Finding a Festive Haven in the Bahamas
By Katie McElveen
Maybe it’s the work of decorating—and un-decorating—the house, wrapping the gifts and preparing a multi-course holiday dinner. Or perhaps it’s the one time you can gather your family for a well-deserved warm-weather vacation. Either way, getting out of town for an island-style holiday celebration is a nearly foolproof way to enjoy a holiday season surrounded by friends and family instead of a pile of dirty dishes.
Daisy Miller, who runs Forest Lake Travel, a Virtuoso travel agency in Columbia, South Carolina, says that traveling over the holidays is a great way for busy families to spend time together. “Families used to live a car ride away, but these days, everyone is spread out,” she explains. “If you’re going to have to travel anyway, you might as well go to a resort in a beautiful tropical destination. That way, it’s a vacation for everyone.”
One island that’s a natural choice is Paradise Island in the Bahamas. Located just across a narrow canal from Nassau on New Providence Island, it’s one of the easiest islands to reach, offering jet service from most major airports (including Atlanta and Charlotte). Even better, both islands offer a full menu of both traditional and seasonal activities, letting you and your family revel in both Santa and the sun.
One of Paradise Island’s most atmospheric (and multi-gen-friendly) resorts is the iconic Ocean Club, which has, over the years, hosted A-listers ranging from Frank Sinatra and Daniel Craig to Beyonce and Jay-Z; Kerry Washington, Angela Bassett and Cindy Crawford. Open since 1962, the resort was rebranded as a Four Seasons in January of 2018 but has retained its classic Caribbean style: broad green lawns dappled with hammocks, tall palms and Adirondack chairs overlook a wide, empty beach that fronts the electric blue Caribbean. Walking paths wind through the lush 36-acre estate and lead to the elegant colonial-style lobby building, where you can sip a martini at the same bar where James Bond ordered his in the 2006 movie Casino Royale.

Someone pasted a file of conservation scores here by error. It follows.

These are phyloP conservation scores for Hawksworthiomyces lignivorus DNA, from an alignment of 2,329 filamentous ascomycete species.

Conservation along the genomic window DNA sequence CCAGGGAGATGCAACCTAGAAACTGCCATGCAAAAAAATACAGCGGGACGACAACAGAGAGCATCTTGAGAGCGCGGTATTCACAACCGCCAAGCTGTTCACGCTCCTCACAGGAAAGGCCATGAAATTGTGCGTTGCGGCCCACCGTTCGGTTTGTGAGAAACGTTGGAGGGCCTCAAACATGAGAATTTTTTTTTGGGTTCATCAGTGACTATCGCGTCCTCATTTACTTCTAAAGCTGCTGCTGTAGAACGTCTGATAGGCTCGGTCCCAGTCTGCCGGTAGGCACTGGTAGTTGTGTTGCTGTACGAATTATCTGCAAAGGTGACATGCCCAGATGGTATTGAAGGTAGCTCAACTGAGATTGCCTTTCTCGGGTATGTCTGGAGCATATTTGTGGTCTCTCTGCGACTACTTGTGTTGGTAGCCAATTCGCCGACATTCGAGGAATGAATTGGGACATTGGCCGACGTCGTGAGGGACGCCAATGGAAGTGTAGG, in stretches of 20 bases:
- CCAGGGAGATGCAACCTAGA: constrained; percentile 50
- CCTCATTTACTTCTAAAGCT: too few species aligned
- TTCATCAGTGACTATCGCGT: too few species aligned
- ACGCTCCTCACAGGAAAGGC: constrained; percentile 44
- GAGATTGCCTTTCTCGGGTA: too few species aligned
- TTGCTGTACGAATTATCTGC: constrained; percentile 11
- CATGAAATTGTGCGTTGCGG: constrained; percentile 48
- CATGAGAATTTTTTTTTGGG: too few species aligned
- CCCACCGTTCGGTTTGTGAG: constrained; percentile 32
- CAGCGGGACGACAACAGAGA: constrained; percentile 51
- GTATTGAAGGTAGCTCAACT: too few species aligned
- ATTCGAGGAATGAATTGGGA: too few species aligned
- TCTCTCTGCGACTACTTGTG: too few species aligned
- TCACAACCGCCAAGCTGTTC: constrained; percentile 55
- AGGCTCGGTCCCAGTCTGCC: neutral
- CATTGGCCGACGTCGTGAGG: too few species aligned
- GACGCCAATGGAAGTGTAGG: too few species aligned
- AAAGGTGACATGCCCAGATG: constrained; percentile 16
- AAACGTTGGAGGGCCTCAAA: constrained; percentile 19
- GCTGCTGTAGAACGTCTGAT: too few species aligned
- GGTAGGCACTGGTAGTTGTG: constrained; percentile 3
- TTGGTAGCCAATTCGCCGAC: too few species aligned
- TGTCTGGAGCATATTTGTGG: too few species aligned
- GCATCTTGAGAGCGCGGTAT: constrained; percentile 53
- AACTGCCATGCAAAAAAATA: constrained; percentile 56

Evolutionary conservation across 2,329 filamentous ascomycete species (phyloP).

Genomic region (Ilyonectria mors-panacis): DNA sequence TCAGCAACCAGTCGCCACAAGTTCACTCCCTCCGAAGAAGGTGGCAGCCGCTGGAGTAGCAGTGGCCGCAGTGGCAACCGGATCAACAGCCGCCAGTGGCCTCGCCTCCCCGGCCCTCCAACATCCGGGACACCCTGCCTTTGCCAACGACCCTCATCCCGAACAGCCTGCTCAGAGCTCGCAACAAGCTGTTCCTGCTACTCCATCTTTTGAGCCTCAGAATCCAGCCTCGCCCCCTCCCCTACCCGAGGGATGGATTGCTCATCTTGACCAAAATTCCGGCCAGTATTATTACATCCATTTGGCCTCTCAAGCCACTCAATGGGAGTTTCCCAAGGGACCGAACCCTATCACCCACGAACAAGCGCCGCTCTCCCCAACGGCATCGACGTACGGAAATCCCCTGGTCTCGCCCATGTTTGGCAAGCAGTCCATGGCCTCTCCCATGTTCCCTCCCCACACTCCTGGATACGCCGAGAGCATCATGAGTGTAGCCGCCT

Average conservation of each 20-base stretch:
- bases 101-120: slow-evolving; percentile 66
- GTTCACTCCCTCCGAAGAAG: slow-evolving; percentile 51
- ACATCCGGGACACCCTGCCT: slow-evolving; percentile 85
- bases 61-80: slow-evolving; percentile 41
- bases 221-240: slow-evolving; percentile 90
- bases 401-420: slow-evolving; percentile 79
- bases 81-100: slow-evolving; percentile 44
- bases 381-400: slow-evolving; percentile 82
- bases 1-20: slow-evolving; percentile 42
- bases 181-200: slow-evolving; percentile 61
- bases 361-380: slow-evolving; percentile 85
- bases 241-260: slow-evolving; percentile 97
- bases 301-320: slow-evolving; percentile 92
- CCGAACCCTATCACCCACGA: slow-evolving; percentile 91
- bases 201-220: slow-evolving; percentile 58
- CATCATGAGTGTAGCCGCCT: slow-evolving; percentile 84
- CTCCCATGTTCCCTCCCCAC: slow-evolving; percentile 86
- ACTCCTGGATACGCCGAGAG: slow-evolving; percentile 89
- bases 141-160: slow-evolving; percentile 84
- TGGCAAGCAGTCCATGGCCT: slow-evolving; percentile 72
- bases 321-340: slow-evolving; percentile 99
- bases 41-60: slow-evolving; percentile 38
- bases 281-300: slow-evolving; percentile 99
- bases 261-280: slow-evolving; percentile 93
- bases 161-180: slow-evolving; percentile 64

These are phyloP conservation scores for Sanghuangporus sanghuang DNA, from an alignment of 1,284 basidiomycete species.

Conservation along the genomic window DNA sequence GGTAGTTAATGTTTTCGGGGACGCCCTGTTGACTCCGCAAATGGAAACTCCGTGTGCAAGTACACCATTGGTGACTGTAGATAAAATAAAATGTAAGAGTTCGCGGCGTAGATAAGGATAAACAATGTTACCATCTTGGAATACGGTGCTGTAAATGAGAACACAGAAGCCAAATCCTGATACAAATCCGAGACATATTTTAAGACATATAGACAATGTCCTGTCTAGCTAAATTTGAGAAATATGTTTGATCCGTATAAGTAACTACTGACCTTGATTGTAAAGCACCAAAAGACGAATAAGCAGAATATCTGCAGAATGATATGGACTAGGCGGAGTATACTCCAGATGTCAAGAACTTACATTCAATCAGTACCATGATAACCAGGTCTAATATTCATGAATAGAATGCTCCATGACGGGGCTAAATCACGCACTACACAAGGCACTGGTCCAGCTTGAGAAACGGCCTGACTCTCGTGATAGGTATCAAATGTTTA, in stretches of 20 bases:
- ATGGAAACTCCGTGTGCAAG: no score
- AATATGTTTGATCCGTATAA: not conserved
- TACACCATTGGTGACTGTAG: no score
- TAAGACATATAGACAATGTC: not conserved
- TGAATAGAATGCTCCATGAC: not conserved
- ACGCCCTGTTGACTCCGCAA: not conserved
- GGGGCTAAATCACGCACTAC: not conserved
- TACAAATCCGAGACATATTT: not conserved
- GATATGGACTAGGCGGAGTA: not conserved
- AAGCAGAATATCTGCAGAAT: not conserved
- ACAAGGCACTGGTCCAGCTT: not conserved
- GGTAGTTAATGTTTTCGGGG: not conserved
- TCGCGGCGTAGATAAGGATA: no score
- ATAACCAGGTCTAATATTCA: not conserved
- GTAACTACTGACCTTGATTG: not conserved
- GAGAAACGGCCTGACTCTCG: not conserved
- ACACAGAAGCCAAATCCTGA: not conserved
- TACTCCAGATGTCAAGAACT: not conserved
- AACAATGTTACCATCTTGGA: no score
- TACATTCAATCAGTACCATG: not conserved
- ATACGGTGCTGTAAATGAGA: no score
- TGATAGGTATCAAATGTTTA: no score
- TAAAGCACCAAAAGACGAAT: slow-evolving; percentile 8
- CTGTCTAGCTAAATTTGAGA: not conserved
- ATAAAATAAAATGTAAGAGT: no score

There’s also a lighted tennis center and a spa, which comprises individual treatment villas, each set within its own private walled garden. Three pools, including one set up for kids and one just for adults, mean you’ll never have to get up at dawn to save your chaise lounge with a paperback and a bottle of sunscreen. Both the Four Seasons and Atlantis Resort, which is located just down the beach, offer access to the Ocean Club Golf Course, which was designed by Tom Weiskopf and features several ocean-view holes.
The resort is also home to one of the island’s most unique features, the ruins of a 12th-century Augustinian cloister that the original owner had taken apart, crated and shipped from France. It was reassembled, piece by piece, and stands on a sloping hillside overlooking the resort’s tiered Versailles-inspired garden, a dreamy space filled with koi ponds, marble statuary and hidden reflection gardens.
Most of the 107 rooms and suites have ocean views from private terraces; there are also a number of multi-bedroom villas and garden cottages, which give families a gathering space for meals, games and gift opening.
Holiday activities abound and include beach barbecues, special evening turndown amenities, an on-site craft market, a menorah lighting ceremony each evening during Hanukkah, seasonal cocktails and special meals for Christmas, New Year’s Eve and New Year’s Day.